The Federal Reserve’s $600 billion “QE2” money printing operation is dead and buried and Chairman Ben Bernanke has taken a “QE3” off the table. The worry in many quarters is that the Fed is beginning to tighten policy as the economy wobbles. As a result, stocks should weaken after a temporary summertime rebound.
This couldn’t be further from the truth.
The biggest achievement of the program is that it killed the risk of deflation and injected some inflationary pressure into the system — enough to unleash the “stealth stimulus” of negative real interest rates. Not only did this avoid a Japanese-style deflationary nightmare, but it maximizes the stimulative effects of monetary easing already in the system.
The QE2 may be over but the Fed is all in. Pedal to the metal. In inflation-adjusted terms, interest rates haven’t been this low on a sustained basis since the mid-1970s. The chart above shows that the consumer price inflation (red line) is accelerating while the Fed holds short-term interest rates steady (blue line) on a scale that exceeds the run-up to the housing bubble back in 2003 and 2004.
Another way to think of this is to use an analogy. My daughter loves to build little sand dams down on the beach. Imagine such a dam with a pool of water behind it. Before QE2, a little water was seeping out and running back into the sea.
Translation: Although the Fed juiced the monetary base, banks were holding massive excess reserves and money supply growth was anemic. The velocity of money was low because of a lack of demand for loans, stagnating economic growth, and tight credit conditions. This was all deflationary and generally bad.
QE2 was akin to her dumping a bucket of water behind the dam. Suddenly, the added pressure forced more water out. This weakens the integrity of the dam. More water flows out. The dam weakens even more.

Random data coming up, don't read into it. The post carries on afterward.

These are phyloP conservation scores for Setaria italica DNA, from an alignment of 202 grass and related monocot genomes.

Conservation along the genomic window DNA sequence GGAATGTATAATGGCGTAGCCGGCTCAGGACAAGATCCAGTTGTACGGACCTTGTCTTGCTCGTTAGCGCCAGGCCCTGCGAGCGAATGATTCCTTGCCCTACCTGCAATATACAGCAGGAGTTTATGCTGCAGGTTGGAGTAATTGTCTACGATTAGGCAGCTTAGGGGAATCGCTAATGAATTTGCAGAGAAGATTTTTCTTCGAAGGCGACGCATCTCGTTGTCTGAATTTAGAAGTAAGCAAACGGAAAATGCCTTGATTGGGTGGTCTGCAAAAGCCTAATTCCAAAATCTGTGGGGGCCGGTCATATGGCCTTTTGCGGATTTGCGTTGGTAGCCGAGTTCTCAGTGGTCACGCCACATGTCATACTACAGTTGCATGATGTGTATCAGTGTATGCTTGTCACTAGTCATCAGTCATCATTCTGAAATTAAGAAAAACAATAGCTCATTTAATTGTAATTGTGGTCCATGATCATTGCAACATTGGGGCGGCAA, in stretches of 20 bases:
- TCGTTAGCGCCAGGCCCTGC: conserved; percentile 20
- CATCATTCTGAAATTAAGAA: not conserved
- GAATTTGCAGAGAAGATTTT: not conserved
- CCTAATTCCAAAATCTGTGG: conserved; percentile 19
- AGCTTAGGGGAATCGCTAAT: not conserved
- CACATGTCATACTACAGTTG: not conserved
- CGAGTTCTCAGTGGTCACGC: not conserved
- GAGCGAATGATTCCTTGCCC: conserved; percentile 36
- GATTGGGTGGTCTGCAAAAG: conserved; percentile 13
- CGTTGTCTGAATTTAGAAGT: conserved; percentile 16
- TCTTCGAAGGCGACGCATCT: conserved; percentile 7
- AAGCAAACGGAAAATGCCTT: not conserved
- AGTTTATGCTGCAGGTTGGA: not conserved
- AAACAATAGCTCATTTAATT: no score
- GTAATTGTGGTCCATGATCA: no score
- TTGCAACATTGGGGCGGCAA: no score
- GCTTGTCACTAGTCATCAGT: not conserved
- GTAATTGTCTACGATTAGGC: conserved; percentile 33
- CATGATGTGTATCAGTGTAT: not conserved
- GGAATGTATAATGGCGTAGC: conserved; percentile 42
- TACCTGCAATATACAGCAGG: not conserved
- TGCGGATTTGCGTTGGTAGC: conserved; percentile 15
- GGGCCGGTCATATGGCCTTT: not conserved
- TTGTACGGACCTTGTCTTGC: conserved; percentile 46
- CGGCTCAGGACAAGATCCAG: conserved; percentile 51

Translation: QE2 forced inflation expectations higher via commodity price inflation and a weakened dollar. This pushed real interest rates deeper into negative territory. And now, new loans are essentially subsidized. Banks are loath to hold cash in their vaults at near zero interest rates while inflation picks up. This is forcing the velocity of money to increase as the reservoir of money (the monetary base and bank reserves) spills into the sea (money supply) with ever greater force.
So people are worried about the end of QE2. They shouldn’t be.
Returning to our analogy: While no more water is being added, the dam has already started to crumble. All the pent up monetary policy stimulus that has accumulated since the Fed made its first rate cut four years ago is about to be unleashed. It’s a dynamic that hasn’t yet been seen in this bull market.
And while it will ultimately be very inflationary, and could even fuel the next asset bubble, the dynamic practically ensures that the economy and the stock market will keep growing in the months to come.
For investors, the most basic yet most important advice is to avoid cash and fixed income like the Black Death in this environment. As long as inflation stays below 4% or so, stocks will be the place to be. Precious metals are under pressure because the end of QE2 is seen as a dollar positive. So avoid gold and silver for now.
At the sector level, it’s all about cyclicals. Financials and semiconductors look appealing and can be played with the Financials SPDR (NYSE: XLF) and the Semiconductor Holders (NYSE: SMH). As for individual holdings I like Marshall & Ilsley (NYSE: MI) and Kulicke and Soffa (NASDAQ: KLIC).
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